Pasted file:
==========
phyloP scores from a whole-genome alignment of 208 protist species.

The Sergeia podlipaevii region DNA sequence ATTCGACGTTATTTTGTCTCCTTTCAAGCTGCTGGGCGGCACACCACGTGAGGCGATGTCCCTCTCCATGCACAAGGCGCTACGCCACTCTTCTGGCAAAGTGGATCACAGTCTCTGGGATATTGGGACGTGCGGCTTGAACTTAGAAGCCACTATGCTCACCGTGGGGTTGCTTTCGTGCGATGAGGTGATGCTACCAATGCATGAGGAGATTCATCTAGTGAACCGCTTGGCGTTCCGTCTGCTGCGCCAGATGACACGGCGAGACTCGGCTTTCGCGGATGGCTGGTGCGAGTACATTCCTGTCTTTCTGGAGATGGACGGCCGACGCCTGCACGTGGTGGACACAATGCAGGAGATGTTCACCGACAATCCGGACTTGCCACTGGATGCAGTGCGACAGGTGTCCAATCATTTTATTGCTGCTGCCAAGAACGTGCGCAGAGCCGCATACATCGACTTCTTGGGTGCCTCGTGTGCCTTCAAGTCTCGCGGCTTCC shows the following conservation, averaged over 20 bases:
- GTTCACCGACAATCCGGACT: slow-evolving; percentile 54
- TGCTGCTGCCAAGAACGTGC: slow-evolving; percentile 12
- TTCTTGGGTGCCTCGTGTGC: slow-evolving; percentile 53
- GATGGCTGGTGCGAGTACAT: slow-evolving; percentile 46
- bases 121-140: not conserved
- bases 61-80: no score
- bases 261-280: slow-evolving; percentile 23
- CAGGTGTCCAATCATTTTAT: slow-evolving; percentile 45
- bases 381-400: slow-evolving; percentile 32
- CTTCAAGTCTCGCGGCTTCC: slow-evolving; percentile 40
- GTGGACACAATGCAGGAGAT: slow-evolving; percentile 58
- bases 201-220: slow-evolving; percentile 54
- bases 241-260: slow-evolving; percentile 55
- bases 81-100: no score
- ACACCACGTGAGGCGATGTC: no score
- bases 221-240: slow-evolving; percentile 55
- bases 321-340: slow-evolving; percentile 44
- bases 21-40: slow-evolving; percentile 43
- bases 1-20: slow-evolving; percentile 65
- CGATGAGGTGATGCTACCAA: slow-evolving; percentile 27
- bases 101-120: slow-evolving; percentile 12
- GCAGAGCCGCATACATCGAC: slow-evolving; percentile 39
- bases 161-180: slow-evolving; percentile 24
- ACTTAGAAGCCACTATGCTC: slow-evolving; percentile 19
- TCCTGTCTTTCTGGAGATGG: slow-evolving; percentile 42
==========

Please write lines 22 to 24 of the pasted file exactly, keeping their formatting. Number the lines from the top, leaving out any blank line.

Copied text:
- CGATGAGGTGATGCTACCAA: slow-evolving; percentile 27
- bases 101-120: slow-evolving; percentile 12
- GCAGAGCCGCATACATCGAC: slow-evolving; percentile 39